Share this article:
I had been pursuing an acting career for about four years. It was my raison d’être… my reason to live. My passion. My joy. And my gut-crunching misery. My entire identity was caught up in being an actor. My whole life, every waking hour, day, week, month and year had to be about pursuing my career. Nothing else mattered.
This wasn’t a good method of maintaining healthy self-esteem.
I was ready for that deus ex machina to descend from the heavens, casting me in a Broadway show, TV series—or even an Off-Off Broadway showcase paying twelve dollars and fifty cents a week. This would be a major salary increase from my previous “job” playing a gypsy in an Off-Off-Off-Off Broadway show. The director had fired me, saying: “You’re not coming up with enough creative ideas. I want to like you. And I’m beginning to not like you.”
I had left a blossoming, yet soul-killing career on Wall Street… for this? To get fired from a non-paying, non-speaking role because I was an inefficient gypsy, from a production that had required five hours of rehearsal with no breaks, four days a week, in a six story walk-up with no air conditioning in the middle of July? It was hardly the glamorous life of an actor I’d envisioned—and it wasn’t paying off.
I feared I might be fated to spend the rest of my life picking up every stray penny from the City’s dirty, gum-streaked sidewalks, covertly eating shrimp and sushi off of half-eaten plates at my cater waitering jobs, all while trying to convince myself I was doing something I loved. I wanted to touch people, to make them laugh, cry, think, and feel. Instead, I was two steps away from Gregor Samsa, Kafka’s giant cockroach, lying forgotten in a dusty corner with an apple rotting in the middle of my back.
In spite of how destitute I was, my acting ability had become, well…. better. My teacher Steve*, a forty-year-old former soap actor with a caring demeanor, had taught me how to “breathe” into a scene. I’d make animal noises while spewing out every single syllable of my character’s line. Part of me felt imbecilic, but another part felt like I had opened up a key to a hitherto unknown ability. New depths of emotion and feeling colored my work. I left every class gobsmacked at where Steve was taking me.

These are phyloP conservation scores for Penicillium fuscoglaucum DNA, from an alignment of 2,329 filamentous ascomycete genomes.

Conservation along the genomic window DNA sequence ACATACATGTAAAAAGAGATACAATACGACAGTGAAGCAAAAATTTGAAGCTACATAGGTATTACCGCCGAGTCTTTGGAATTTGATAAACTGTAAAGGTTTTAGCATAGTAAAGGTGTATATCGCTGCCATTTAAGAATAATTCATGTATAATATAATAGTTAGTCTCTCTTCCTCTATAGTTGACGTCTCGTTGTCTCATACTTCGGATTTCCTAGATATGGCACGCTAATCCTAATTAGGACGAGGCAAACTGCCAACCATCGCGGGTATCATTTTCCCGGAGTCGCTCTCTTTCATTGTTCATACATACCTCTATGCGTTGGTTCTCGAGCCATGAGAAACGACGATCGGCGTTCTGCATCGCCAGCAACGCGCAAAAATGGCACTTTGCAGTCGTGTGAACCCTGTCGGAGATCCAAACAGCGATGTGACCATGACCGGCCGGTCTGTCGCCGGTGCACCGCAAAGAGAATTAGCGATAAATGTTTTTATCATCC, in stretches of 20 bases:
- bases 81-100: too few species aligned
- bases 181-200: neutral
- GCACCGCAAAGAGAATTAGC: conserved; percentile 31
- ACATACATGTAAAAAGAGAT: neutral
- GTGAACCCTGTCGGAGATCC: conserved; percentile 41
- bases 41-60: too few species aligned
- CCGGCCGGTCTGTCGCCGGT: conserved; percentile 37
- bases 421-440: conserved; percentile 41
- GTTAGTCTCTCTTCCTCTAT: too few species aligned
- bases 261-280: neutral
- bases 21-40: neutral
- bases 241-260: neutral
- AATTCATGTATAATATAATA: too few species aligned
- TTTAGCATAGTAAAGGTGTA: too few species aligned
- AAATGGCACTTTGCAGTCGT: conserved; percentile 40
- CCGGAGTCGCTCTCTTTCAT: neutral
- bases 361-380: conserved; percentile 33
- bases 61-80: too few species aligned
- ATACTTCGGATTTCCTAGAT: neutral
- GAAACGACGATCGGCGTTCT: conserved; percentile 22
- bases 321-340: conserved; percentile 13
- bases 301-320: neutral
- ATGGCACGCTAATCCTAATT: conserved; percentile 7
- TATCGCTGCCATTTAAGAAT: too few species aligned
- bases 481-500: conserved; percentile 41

After six months of encouraging me to breathe and snort my way through Of Mice and Men and Cat on a Hot Tin Roof, Steve decided to teach a “career class.”
“You know those signs on the agents’ doors? The ones that say Don’t Knock Without An Appointment and Do Not Enter Under Penalty of Death?”
His class of six students nodded.
“Ignore them. Knock on the door, introduce yourselves and hand them your picture and resume.”
This was music to my ears. In my mind, an agent was a part of a secret cabal. They possessed some sort of sacred, forbidden knowledge that can land an actor a television series, Broadway show or feature film. I envisioned walking down the street, people recognizing me, calling out my name: “I know you! You’re the guy from that thing! Could I get your autograph?”
I would smile shyly with fake humility. “Of course. It’s really all about you… the fans.”
I saw my picture emblazoned above the title in Steven Spielberg’s next movie. Images of hanging out on David Letterman’s set, talking shop about my up-and-coming starring role with Robert De Niro flooded my mind.
These grandiose, desperate fantasies propelled me forward on my mission to land an agent.
I started “making the rounds,” which meant stuffing my picture and miniscule resume into 9 x 12 envelopes and knocking on agents’ doors. I entered a building on West 57th Street and Eighth Avenue and took an elevator up to the 19th floor.
The crusty wooden door had a foreboding, metal sign:
DO NOT KNOCK OR ENTER WITHOUT AN APPOINTMENT!
PUT YOUR PICTURE IN THE BOX ON THE FLOOR!
This didn’t deter me. I knew the second the agent opened the door, they’d smile and say, “Where have you been? How come I don’t know you?” Then we’d sit down and discuss our million dollar future together.
I knocked on the door. No answer. Knocked again. Nothing. Then a third time—a bit harder. A rapid clacking of heels. The door swung open in a fury. A haggard woman appeared, her hair identical to the Bride of Frankenstein’s. Frown lines reached down to her elbows. I gasped in fear, but quickly recovered.